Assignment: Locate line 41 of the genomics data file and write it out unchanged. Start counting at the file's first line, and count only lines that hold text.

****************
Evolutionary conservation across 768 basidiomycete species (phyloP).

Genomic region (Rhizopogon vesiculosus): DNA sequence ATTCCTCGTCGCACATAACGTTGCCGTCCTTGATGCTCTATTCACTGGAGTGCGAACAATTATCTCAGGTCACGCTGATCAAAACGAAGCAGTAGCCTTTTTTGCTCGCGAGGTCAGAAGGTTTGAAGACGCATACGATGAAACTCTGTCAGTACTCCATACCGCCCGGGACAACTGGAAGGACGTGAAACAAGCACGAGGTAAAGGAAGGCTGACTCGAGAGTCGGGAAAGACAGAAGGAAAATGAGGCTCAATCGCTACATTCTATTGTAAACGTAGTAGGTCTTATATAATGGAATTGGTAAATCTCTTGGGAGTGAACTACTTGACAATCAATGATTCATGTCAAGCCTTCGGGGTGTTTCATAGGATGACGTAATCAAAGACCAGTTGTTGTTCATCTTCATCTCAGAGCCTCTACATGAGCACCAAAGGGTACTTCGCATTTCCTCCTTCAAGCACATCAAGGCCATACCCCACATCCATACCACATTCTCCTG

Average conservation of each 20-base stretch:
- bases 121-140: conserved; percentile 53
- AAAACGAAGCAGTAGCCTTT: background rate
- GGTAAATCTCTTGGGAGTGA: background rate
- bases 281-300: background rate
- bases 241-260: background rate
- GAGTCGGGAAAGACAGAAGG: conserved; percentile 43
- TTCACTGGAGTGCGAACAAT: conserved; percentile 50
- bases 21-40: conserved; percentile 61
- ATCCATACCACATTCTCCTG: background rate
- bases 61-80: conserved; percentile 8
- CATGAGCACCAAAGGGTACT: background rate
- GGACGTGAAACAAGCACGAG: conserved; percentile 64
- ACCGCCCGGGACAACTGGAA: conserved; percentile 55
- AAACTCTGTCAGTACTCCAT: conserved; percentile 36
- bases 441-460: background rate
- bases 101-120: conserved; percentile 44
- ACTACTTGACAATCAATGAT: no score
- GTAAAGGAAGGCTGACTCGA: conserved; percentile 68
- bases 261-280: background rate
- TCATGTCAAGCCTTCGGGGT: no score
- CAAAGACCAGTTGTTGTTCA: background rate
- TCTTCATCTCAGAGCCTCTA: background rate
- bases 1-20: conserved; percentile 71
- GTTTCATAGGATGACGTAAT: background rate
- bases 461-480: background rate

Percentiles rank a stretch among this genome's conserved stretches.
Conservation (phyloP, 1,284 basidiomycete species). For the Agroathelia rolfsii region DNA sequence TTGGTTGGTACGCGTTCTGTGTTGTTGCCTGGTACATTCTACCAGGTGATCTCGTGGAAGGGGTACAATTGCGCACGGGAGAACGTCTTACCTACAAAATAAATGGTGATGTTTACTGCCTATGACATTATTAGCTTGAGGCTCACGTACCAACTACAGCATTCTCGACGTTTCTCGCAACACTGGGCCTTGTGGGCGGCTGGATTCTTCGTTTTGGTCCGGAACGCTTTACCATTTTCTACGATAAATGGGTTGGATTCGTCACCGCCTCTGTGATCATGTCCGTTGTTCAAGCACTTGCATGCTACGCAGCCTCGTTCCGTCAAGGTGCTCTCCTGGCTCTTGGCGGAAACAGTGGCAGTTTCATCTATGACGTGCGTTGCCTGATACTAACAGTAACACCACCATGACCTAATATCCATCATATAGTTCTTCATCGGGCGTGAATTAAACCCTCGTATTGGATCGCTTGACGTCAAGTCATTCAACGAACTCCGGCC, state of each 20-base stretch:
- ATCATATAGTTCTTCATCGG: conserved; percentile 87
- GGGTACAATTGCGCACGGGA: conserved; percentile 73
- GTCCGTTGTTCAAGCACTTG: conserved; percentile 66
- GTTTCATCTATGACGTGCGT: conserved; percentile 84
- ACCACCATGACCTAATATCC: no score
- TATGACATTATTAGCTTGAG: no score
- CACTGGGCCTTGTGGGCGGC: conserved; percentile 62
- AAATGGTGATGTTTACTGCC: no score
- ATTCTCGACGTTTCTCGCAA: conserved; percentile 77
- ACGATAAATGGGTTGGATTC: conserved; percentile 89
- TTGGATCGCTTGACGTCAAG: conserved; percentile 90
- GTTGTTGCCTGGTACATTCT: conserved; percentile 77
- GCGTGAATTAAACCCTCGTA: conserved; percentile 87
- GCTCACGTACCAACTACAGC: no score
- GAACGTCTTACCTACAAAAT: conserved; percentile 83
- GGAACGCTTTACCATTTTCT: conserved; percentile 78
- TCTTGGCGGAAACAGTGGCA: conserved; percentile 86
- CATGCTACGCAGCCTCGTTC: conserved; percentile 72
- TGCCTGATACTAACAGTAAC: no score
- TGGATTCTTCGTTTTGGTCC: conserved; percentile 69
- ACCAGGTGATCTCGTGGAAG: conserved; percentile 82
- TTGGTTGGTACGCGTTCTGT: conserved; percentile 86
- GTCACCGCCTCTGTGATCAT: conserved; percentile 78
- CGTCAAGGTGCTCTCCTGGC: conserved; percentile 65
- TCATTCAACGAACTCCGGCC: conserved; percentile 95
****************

- TTGGATCGCTTGACGTCAAG: conserved; percentile 90